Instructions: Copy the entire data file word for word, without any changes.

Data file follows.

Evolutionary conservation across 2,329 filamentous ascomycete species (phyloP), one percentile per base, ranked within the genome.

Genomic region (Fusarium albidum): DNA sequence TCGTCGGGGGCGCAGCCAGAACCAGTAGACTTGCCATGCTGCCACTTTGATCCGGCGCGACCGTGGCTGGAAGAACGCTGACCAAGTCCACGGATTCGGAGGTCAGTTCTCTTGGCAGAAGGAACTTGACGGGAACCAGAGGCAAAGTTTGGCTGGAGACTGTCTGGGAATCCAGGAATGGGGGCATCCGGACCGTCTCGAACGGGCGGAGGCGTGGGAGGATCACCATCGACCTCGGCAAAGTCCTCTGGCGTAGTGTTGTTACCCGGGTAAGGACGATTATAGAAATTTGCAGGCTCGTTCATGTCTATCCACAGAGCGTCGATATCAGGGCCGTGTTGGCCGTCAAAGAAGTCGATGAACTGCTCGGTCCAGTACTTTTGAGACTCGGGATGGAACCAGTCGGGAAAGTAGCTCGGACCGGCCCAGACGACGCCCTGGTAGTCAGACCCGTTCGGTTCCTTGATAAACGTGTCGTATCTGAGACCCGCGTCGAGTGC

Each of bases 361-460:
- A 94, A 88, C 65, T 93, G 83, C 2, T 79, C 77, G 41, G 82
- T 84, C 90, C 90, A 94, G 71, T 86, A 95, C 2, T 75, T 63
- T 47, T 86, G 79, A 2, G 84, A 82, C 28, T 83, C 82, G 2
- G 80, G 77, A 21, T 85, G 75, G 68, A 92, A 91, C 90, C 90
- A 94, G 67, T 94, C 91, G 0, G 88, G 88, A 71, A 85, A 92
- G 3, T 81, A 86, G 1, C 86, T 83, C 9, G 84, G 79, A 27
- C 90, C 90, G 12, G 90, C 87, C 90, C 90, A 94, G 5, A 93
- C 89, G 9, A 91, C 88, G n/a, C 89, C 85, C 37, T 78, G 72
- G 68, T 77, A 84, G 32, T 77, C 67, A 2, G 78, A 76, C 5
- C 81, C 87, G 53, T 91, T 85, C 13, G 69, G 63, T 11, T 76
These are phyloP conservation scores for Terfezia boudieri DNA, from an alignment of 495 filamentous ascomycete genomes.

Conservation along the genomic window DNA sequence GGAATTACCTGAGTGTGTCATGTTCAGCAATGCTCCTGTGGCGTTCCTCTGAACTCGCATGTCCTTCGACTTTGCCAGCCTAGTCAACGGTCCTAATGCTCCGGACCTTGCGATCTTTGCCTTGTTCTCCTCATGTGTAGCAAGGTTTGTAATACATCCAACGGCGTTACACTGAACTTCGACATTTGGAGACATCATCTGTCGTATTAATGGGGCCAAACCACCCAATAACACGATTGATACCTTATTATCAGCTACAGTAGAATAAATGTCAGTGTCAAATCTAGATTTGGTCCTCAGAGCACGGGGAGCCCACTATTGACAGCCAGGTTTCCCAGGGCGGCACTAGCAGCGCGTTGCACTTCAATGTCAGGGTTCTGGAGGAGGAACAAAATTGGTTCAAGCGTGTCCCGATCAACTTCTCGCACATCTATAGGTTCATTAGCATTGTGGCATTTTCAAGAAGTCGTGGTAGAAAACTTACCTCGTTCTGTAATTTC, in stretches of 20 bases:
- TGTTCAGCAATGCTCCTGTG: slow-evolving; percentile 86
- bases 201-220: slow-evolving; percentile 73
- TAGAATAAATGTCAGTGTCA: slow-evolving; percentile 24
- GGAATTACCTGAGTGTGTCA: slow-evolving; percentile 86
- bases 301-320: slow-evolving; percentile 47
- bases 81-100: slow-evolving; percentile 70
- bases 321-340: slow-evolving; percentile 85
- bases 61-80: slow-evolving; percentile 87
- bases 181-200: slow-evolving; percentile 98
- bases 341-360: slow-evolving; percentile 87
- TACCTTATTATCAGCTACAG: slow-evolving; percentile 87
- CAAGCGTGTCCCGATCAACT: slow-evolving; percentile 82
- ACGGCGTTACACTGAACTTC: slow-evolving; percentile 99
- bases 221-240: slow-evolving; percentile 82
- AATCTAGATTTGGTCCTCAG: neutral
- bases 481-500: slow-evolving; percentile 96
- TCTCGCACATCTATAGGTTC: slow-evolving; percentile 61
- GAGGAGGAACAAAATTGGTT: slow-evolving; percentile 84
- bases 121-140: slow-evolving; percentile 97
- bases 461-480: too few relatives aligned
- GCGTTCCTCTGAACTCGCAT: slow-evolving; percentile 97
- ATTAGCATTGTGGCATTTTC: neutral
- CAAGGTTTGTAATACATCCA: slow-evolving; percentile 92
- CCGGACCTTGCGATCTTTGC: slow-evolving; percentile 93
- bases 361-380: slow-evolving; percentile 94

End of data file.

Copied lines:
Evolutionary conservation across 2,329 filamentous ascomycete species (phyloP), one percentile per base, ranked within the genome.

Genomic region (Fusarium albidum): DNA sequence TCGTCGGGGGCGCAGCCAGAACCAGTAGACTTGCCATGCTGCCACTTTGATCCGGCGCGACCGTGGCTGGAAGAACGCTGACCAAGTCCACGGATTCGGAGGTCAGTTCTCTTGGCAGAAGGAACTTGACGGGAACCAGAGGCAAAGTTTGGCTGGAGACTGTCTGGGAATCCAGGAATGGGGGCATCCGGACCGTCTCGAACGGGCGGAGGCGTGGGAGGATCACCATCGACCTCGGCAAAGTCCTCTGGCGTAGTGTTGTTACCCGGGTAAGGACGATTATAGAAATTTGCAGGCTCGTTCATGTCTATCCACAGAGCGTCGATATCAGGGCCGTGTTGGCCGTCAAAGAAGTCGATGAACTGCTCGGTCCAGTACTTTTGAGACTCGGGATGGAACCAGTCGGGAAAGTAGCTCGGACCGGCCCAGACGACGCCCTGGTAGTCAGACCCGTTCGGTTCCTTGATAAACGTGTCGTATCTGAGACCCGCGTCGAGTGC

Each of bases 361-460:
- A 94, A 88, C 65, T 93, G 83, C 2, T 79, C 77, G 41, G 82
- T 84, C 90, C 90, A 94, G 71, T 86, A 95, C 2, T 75, T 63
- T 47, T 86, G 79, A 2, G 84, A 82, C 28, T 83, C 82, G 2
- G 80, G 77, A 21, T 85, G 75, G 68, A 92, A 91, C 90, C 90
- A 94, G 67, T 94, C 91, G 0, G 88, G 88, A 71, A 85, A 92
- G 3, T 81, A 86, G 1, C 86, T 83, C 9, G 84, G 79, A 27
- C 90, C 90, G 12, G 90, C 87, C 90, C 90, A 94, G 5, A 93
- C 89, G 9, A 91, C 88, G n/a, C 89, C 85, C 37, T 78, G 72
- G 68, T 77, A 84, G 32, T 77, C 67, A 2, G 78, A 76, C 5
- C 81, C 87, G 53, T 91, T 85, C 13, G 69, G 63, T 11, T 76
These are phyloP conservation scores for Terfezia boudieri DNA, from an alignment of 495 filamentous ascomycete genomes.

Conservation along the genomic window DNA sequence GGAATTACCTGAGTGTGTCATGTTCAGCAATGCTCCTGTGGCGTTCCTCTGAACTCGCATGTCCTTCGACTTTGCCAGCCTAGTCAACGGTCCTAATGCTCCGGACCTTGCGATCTTTGCCTTGTTCTCCTCATGTGTAGCAAGGTTTGTAATACATCCAACGGCGTTACACTGAACTTCGACATTTGGAGACATCATCTGTCGTATTAATGGGGCCAAACCACCCAATAACACGATTGATACCTTATTATCAGCTACAGTAGAATAAATGTCAGTGTCAAATCTAGATTTGGTCCTCAGAGCACGGGGAGCCCACTATTGACAGCCAGGTTTCCCAGGGCGGCACTAGCAGCGCGTTGCACTTCAATGTCAGGGTTCTGGAGGAGGAACAAAATTGGTTCAAGCGTGTCCCGATCAACTTCTCGCACATCTATAGGTTCATTAGCATTGTGGCATTTTCAAGAAGTCGTGGTAGAAAACTTACCTCGTTCTGTAATTTC, in stretches of 20 bases:
- TGTTCAGCAATGCTCCTGTG: slow-evolving; percentile 86
- bases 201-220: slow-evolving; percentile 73
- TAGAATAAATGTCAGTGTCA: slow-evolving; percentile 24
- GGAATTACCTGAGTGTGTCA: slow-evolving; percentile 86
- bases 301-320: slow-evolving; percentile 47
- bases 81-100: slow-evolving; percentile 70
- bases 321-340: slow-evolving; percentile 85
- bases 61-80: slow-evolving; percentile 87
- bases 181-200: slow-evolving; percentile 98
- bases 341-360: slow-evolving; percentile 87
- TACCTTATTATCAGCTACAG: slow-evolving; percentile 87
- CAAGCGTGTCCCGATCAACT: slow-evolving; percentile 82
- ACGGCGTTACACTGAACTTC: slow-evolving; percentile 99
- bases 221-240: slow-evolving; percentile 82
- AATCTAGATTTGGTCCTCAG: neutral
- bases 481-500: slow-evolving; percentile 96
- TCTCGCACATCTATAGGTTC: slow-evolving; percentile 61
- GAGGAGGAACAAAATTGGTT: slow-evolving; percentile 84
- bases 121-140: slow-evolving; percentile 97
- bases 461-480: too few relatives aligned
- GCGTTCCTCTGAACTCGCAT: slow-evolving; percentile 97
- ATTAGCATTGTGGCATTTTC: neutral
- CAAGGTTTGTAATACATCCA: slow-evolving; percentile 92
- CCGGACCTTGCGATCTTTGC: slow-evolving; percentile 93
- bases 361-380: slow-evolving; percentile 94